Crucially, why do we need to study and reflect upon these experimental forms of Italian electronic literature? What do they tell us about Italian culture? First of all, electronic literature is not meant to replace the more traditional “print literature”. However, it tells us something important about the relationship between humans’ narrative forms, mass media and computer technologies. Secondly, like print literature, electronic literature has had various functions: it has been conceived as a form of entertainment or playful experimentation to enhance and extend the affordances and languages of literature, but it has also served political, ideological and educational purposes, offering a critical perspective on technologies and their impact on society. Every time we use certain technologies, such as PCs or social media, we accept a certain cultural logic embedded in it, as well as its symbolic forms, through which we communicate and make sense of the world. So, the creative and critical use of these technologies, as in the case of electronic literature, can play an important role in highlighting fallacies, inconsistencies and social issues.

The discussion will continue today (30 May 2022) at the in-person Digital Lab AAIS in Bologna (Palazzo Marascotti, 2.00-3.30pm), together with Prof. Riva, where I hope to highlight the connections between electronic literature and Umberto Eco’s seminal book Opera aperta which I believe to provide a useful methodological framework for analysing creative practices across literary forms and electronic media. Some of its main principles, namely interactivity, intermediality, programming and entropy, are prerequisites for most artistic works that overtly aim to experiment with co-agency as a form of interaction between authors/ humans and other machines. More soon.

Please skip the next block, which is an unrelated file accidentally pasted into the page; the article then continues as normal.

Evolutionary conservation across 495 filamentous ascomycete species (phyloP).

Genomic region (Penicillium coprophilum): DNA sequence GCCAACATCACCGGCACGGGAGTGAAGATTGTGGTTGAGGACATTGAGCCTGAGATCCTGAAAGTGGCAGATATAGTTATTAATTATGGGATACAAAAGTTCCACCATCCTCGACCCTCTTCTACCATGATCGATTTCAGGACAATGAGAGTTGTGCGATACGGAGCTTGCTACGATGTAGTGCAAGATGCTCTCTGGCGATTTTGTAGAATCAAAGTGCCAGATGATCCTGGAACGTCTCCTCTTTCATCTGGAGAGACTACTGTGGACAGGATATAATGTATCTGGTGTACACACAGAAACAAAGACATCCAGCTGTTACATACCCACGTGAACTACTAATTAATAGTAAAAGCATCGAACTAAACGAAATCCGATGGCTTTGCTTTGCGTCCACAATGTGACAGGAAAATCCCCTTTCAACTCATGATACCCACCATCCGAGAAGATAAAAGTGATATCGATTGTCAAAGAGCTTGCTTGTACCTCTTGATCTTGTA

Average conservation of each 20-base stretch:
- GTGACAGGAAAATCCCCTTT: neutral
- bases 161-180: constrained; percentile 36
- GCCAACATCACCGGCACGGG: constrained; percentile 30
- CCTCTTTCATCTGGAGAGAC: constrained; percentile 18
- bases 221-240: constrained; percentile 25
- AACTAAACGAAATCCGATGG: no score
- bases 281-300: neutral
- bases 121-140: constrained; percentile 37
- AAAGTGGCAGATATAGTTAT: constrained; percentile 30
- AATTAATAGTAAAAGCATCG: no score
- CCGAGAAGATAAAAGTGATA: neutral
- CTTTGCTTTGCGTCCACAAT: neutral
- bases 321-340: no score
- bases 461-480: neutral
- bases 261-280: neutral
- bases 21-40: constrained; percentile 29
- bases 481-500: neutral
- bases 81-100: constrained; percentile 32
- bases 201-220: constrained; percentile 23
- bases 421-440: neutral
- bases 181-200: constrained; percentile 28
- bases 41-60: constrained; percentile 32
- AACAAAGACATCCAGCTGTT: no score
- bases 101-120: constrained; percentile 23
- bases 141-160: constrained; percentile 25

Emanuela Patti

[Please note that part of this blog post is an adapted extract from Emanuela Patti, Opera aperta. Italian electronic literature from the 1960s to the present, Peter Lang, 2022]